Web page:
Final Five Questions

By: Sam Ivanecky and Sean Collins

Which team has the most to gain from a great race this weekend?

Sam Ivanecky: Syracuse Orange

The team was only 9th at Beantown to open the season, but bounced back to an 8th place finish in the Cardinal race at Pre-Nats. The ACC features ranked opponents in TSR#11 NC State, TSR#12 Notre Dame, and TSR#24 Georgia Tech, all of whom Syracuse could challenge on Friday. The Orange may not be the favorites, but a solid performance this weekend would add give them two good showings in a row and give some consistency going into a tight Northeast Regional.

Sean Collins: Georgia Bulldogs

The Georgia women are currently projected to be pushed into the national meet by Ole Miss in what is an extremely open South region, but the team has had a number of disappointing loses this season. After losing to Georgia Tech at home, Georgia’s season dealt them another loss against Yale at Paul Short Gold. They are, however, on an upward swing after a 9th place finish at the Pre-Nats White race. The 2nd most disappointing part so far is that they’ve earned 0 Kolas points from these races. The most disappointing part has been the absence of Samantha Drop. If Samantha joins her sister this weekend, SEC’s will be a huge confidence boost for the Bulldogs. It would likely push the Bulldogs over SEC and South region rivals Ole Miss and Florida. Beating these teams could provide a big psychological boost and NCAA qualifying wins if regionals does not go perfectly for Georgia.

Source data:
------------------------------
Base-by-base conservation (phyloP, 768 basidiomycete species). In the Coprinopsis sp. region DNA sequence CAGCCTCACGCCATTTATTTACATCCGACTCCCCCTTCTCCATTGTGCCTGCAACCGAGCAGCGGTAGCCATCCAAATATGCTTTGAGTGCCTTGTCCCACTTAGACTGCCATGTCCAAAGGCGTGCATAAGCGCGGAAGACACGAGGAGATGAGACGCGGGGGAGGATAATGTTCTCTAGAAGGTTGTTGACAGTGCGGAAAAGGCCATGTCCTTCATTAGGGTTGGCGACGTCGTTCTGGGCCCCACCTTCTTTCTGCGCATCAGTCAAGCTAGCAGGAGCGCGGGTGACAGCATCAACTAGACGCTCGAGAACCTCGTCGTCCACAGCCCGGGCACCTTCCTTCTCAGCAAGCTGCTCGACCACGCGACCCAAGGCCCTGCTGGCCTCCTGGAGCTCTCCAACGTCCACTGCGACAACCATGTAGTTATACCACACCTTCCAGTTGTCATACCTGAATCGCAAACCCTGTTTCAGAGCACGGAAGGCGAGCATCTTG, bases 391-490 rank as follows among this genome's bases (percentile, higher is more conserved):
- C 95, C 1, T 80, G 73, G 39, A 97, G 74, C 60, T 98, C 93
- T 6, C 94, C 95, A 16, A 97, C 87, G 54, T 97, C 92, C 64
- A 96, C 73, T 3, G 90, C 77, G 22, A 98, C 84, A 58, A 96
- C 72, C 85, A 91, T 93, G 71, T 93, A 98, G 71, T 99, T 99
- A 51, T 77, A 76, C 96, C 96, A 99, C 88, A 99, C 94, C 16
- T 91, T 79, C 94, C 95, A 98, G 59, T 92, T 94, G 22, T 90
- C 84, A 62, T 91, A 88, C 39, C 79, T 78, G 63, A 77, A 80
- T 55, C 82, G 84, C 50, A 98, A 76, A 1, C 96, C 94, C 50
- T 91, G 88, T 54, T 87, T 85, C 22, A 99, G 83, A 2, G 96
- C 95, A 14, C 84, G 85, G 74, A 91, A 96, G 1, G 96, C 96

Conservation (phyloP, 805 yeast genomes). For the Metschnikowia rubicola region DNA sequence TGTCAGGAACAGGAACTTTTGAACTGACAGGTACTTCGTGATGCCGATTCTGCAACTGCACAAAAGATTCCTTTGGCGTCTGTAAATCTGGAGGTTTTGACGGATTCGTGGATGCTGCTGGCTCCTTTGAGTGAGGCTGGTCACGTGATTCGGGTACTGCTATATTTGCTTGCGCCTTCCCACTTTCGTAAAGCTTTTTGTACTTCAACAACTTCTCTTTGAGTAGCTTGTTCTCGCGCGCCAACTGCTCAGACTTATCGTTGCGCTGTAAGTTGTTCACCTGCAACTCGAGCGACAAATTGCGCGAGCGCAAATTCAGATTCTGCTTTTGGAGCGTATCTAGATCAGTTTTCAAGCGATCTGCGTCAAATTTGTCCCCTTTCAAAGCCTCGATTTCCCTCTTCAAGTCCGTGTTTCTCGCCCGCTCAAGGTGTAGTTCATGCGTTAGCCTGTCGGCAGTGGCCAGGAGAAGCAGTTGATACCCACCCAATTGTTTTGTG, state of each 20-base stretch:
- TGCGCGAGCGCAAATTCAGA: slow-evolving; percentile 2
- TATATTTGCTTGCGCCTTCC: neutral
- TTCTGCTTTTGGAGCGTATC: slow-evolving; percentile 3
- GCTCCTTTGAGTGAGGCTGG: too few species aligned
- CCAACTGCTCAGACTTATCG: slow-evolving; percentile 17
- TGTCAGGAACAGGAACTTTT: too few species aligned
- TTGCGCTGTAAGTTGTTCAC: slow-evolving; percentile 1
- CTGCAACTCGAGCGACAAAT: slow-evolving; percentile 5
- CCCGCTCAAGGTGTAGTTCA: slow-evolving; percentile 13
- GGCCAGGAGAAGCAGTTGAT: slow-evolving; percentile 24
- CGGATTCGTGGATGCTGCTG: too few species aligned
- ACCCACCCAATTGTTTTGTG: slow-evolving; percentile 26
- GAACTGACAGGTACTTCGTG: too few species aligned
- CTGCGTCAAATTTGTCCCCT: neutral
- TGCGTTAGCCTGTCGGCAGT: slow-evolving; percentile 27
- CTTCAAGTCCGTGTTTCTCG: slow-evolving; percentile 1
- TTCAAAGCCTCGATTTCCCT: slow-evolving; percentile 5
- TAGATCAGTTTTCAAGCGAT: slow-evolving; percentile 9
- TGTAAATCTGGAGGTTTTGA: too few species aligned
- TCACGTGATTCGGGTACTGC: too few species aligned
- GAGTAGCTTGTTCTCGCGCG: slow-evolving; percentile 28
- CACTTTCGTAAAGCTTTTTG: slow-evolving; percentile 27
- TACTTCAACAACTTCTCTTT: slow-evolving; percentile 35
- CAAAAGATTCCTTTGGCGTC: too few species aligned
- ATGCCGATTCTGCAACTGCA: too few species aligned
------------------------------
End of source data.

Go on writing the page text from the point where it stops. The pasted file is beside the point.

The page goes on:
Which team will have a great conference meet, only to disappoint at regionals?

Sam Ivanecky: Princeton Tigers

Since we’re on the Ivy League theme, Princeton will have a great conference meet only to miss qualifying for NCAA's. Heps features some stronger teams like Columbia and Dartmouth, but it isn’t nearly as deep of a field as regionals or meets like Pre-Nats. They may be able to run well at Heps, but the Mid-Atlantic region features the likes of Villanova and Penn State, neither of which Princeton is capable of beating. This isn’t saying Princeton will run poorly at regionals, but given they won’t make NCAA's, it’s hard to see that as anything but disappointing.

Sean Collins: Yale Bulldogs

Continuing with my Bulldog theme, Yale. I predict that Yale will win the Ivy League title this weekend against a very strong set of teams from Columbia, Dartmouth, Princeton, and Brown. That being said, I think Yale’s freshmen may not perform quite as well at regionals after the high of a conference title. Columbia, Dartmouth, and Syracuse all have deeper packs that will be more important at the larger meet. Now I do think that Yale will do enough this weekend to potentially qualify for NCAA's, but the Northeast region will be rough for the Bulldogs.

Which NCAA individual challenger will make the biggest statement this weekend?

Sam Ivanecky: Alicia Monson (Wisconsin)

The statement could go one of two ways; either Monson wins BIG 10's and proves her performance at Nuttycombe was no fluke, or she continues performing similar to Pre-Nats and exits the conversation of being an NCAA individual contender. Right now, she has two wins to her name, but is coming off a 33rd place finish and it remains to be seen how good she really is. This will be her first race away from Madison, and while it shouldn’t factor into her performance, there’s always a chance it does. In the end, I see her being good in November, but not good enough to truly contend for the title.